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Event working to get Whatcom residents to make end-of-life plans

Courtesy to The Bellingham Herald

Get your driver’s license, make clear what kind of medical care you want or don’t want.

That’s what Marie Eaton, director of the Palliative Care Institute at Western Washington University, would like to see Whatcom County residents do — even at a young age.

“If I had my way, you would write your first advance directive when you apply for your driver’s license,” Eaton said of such written plans, which lay out what kind of end-of-life medical care people want, or don’t want. “Every adult should have an advance care directive.”

The idea is for people to do their advance directives now, when they can, in case they can’t communicate their wishes later because of illness or injury.

People can learn more March 16 at Bellingham Technical College during an event that is part of Ramp Up to National Healthcare Decisions Day. It’s also part of an effort that’s been going on locally in recent years to get more Whatcom County residents to create advance directives by having conversations, essentially, about how they want to die.

It’s only perceived as awkward because we have made sickness, aging and death taboo topics in our society and they shouldn’t be.

Dr. Bree Johnston, head of palliative care for PeaceHealth St. Joseph Medical Center

The event will feature talks, including keynote speakers Nathan Kottkam, founder of National Healthcare Decisions Day, and Scott Foster, medical director for specialty care for PeaceHealth System.

There will be music, food and door prizes to help make the event lively, Eaton said, “not a grim day, even though the topic is a little challenging for some people.”

“We’re a death-phobic culture and we’re afraid of talking about death,” she added.

Organizers also want employers to encourage their workers to complete an advance directive, in much the same way they encourage their employees to take care of themselves through wellness programs.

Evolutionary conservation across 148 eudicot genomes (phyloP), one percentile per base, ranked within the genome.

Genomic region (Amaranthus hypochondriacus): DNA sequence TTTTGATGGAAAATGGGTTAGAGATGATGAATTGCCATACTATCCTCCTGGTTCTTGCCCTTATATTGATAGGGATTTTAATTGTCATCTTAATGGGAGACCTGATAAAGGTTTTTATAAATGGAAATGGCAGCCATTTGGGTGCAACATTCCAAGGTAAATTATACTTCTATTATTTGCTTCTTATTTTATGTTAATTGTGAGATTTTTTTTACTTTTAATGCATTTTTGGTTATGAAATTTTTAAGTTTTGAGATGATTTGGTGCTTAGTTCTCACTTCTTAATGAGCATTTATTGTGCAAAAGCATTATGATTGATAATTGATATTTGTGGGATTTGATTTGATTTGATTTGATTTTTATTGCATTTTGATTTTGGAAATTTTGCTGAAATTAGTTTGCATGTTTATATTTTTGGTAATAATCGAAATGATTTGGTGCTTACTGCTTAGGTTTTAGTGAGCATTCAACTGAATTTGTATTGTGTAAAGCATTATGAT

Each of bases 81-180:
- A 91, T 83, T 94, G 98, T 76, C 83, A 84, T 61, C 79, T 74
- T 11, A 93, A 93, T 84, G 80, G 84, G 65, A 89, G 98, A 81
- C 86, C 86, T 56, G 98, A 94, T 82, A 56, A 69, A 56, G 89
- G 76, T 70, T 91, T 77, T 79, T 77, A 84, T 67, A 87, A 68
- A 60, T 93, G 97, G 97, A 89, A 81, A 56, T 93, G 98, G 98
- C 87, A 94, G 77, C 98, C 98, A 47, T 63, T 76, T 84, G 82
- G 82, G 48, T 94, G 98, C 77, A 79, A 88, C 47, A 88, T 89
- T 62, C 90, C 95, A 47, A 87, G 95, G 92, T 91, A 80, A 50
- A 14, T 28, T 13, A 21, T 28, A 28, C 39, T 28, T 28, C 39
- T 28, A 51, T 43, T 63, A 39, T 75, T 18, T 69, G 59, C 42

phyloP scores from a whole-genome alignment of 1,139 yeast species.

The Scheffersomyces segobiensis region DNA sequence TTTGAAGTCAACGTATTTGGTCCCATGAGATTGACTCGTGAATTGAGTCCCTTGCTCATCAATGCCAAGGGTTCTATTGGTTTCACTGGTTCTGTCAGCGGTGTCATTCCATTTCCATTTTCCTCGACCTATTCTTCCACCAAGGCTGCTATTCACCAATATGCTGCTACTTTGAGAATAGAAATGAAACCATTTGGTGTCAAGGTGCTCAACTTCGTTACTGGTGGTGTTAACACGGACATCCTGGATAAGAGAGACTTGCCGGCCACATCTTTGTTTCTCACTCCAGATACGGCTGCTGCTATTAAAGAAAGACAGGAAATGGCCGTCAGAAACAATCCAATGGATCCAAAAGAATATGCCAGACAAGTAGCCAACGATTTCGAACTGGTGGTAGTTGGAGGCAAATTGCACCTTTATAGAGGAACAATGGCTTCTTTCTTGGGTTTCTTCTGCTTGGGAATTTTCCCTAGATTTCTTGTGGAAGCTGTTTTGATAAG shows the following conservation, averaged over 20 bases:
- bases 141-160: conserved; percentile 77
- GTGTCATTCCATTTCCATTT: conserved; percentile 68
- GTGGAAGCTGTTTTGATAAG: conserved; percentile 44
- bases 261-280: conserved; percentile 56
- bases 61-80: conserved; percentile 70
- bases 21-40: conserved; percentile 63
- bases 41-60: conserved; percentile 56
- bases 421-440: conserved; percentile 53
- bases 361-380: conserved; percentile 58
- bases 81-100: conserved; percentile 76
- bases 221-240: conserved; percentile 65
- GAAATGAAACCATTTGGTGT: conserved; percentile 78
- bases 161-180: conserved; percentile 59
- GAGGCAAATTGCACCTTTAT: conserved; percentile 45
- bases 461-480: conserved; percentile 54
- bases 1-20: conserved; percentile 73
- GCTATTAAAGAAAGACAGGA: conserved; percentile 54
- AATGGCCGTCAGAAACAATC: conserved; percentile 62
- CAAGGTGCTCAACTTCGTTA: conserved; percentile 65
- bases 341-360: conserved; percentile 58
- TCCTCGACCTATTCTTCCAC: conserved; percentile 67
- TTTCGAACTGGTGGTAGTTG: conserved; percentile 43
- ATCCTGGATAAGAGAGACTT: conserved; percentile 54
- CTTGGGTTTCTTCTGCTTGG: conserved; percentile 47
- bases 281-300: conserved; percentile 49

Might such conversations be awkward?

“It’s only perceived as awkward because we have made sickness, aging and death taboo topics in our society and they shouldn’t be. They should be part of the mainstream,” said Dr. Bree Johnston, who is head of palliative care for PeaceHealth St. Joseph Medical Center.

Our goal is that everyone have it so that when you go to the hospital, people know what you want.

Marie Eaton, director of the Palliative Care Institute at Western Washington University

Advance directives reduces stress and confusion for family, friends and medical providers, as well as unnecessary suffering for patients in an era when medical technology allows doctors to prolong life but not necessarily quality of life.

“The more people have advance care directives, the better job the medical system will do of providing excellent care, providing patient-centered care, and providing care that people want,” Johnston said.

Without such a directive, your loved ones or your doctor could be making decisions for you. Or a judge might have to appoint someone to do so.

“Our goal is that everyone have it so that when you go to the hospital, people know what you want. It’s when you can’t speak for yourself that we want to know what your wishes and your values are,” Eaton said.

The Palliative Care Institute is one of the organizers of the event, along with Whatcom Alliance for Health Advancement and Northwest Washington Medical Society.

People of all ages should attend. They should create advance directives and then alter them over the course of their lifetimes.

Advocates working to get more Whatcom County residents to draft advance directives for medical care are turning to a program in La Crosse, Wis., called Respecting Choices. Launched in 1991, the community-wide project in La Crosse has been successful in getting people to talk and plan with their families and doctors and has garnered a great deal of media attention.

In La Crosse, 95 percent of residents have advance directives.

In Whatcom County, it’s an estimated 30 percent.

“We want to be much higher than that,” Johnston said. “We would love to be higher than 90 percent.”

Kie Relyea: 360-715-2234, @kierelyea

Go to the event

What: Discussions about creating advance directives as part of Ramp Up to National Healthcare Decisions Day. The event is free.

When: 5:30 to 7:30 p.m. Wednesday, March 16.

Where: Settlemyer Hall, Bellingham Technical College, 3028 Lindbergh Ave.

Details: 360-650-6700 and wce.wwu.edu/bsn/palliative-care-institute.

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